Court Of Appeal for Ontario
The Court of Appeal for Ontario is highest court in the province. It hears appeals from lower Ontario courts. Decisions of the Court of Appeal may be further appealed to the Supreme Court of Canada, if the Supreme Court agrees.
The Divisional Court is a branch of the Superior Court of Justice. The court hears appeals and reviews of decisions by government agencies, tribunals and boards, as well as some appeals.
Duty counsel are independent lawyers or paralegals who provide limited free legal assistance to licensees/licence applicants who need advice in preparation for a Tribunal hearing.
A disposition is a decision that concludes, or ‘disposes’ of, a proceeding.
An endorsement is a short written record of each significant event during a proceeding. Endorsements are made after every appearance, as well as whenever an appearance is scheduled or reasons are sent out. Endorsements are part of the public record of a proceeding.
An exhibit is a document or object admitted as evidence.
A factum is a document in which a party sets out a concise argument, stating the facts and laws that will be relied on.
File Management Coordinator (FMC)
The File Management Coordinator helps to guide a proceeding by corresponding with both parties, receiving exhibits, assisting in the hearing, and much more. FMCs are the Tribunal counterpart to court clerks.
Hearings are the part of a proceeding during which the parties present their cases before a panel. Unless otherwise ordered, all hearings are public. The word ‘hearing’ can also be used a generic label to describe the whole of a proceeding.
Interlocutory Suspension or Restriction or Interloc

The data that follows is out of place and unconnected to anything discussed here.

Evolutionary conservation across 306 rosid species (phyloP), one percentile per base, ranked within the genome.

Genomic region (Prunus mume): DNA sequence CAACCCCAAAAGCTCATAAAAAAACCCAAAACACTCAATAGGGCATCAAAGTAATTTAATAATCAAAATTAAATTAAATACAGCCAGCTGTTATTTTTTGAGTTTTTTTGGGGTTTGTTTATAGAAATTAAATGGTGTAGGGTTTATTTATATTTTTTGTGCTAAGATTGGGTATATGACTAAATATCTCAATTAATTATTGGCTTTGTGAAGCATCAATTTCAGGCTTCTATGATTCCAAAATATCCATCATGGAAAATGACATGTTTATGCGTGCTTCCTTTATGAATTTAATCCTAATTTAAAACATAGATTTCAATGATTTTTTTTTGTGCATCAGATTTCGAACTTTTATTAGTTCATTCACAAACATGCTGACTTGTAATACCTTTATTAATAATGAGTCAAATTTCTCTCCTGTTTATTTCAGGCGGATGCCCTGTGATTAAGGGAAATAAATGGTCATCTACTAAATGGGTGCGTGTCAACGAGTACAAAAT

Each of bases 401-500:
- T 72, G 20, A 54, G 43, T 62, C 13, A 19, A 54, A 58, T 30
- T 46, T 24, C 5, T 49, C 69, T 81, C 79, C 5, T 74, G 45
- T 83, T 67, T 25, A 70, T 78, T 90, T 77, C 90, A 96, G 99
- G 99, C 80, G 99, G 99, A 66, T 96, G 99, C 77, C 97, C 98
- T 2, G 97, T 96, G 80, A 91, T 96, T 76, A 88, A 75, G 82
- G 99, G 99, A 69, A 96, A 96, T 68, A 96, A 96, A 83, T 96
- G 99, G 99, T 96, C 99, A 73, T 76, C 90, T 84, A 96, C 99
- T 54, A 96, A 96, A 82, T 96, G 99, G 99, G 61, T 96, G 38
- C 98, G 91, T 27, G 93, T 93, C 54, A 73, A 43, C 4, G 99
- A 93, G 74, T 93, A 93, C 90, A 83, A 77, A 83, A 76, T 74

An interlocutory suspension or restriction order is an interim measure that can be taken before the start of proceedings leading to a hearing on the merits of the case. The effect of the order is to either suspend a licensee’s licence or to place restrictions on their practice. Usually interlocutory orders are made when significant risk of harm to the public, or to the public interest in the administration of justice, is proven. These suspensions last only until the decision of the panel who hears the merits of the case, at which point the suspension can be either overturned or extended.
Invitation To Attend (ITA)
A conduct hearing can sometimes be converted to an invitation to attend, or ITA, if the panel finds that the misconduct is minor enough that it doesn’t warrant a formal penalty. The invitation to attend allows the panel to discuss the conduct in question with the licensee and dismiss the application instead of making a penalty order. The Proceedings Authorization Committee (PAC) can issue an invitation to attend instead of referring a proceeding to the Tribunal, and so in most cases, for the Tribunal to convert a proceeding to an invitation to attend, the alleged misconduct must have lessened between the date that PAC referred the case and the date of the hearing, for example if part of the allegations were withdrawn.
Parties may agree on a finding of misconduct and a proposed penalty, which saves time and money for the panel and the parties. This is called a joint submission. The panel may reject the joint penalty submission if it finds the proposed penalty contrary to public policy.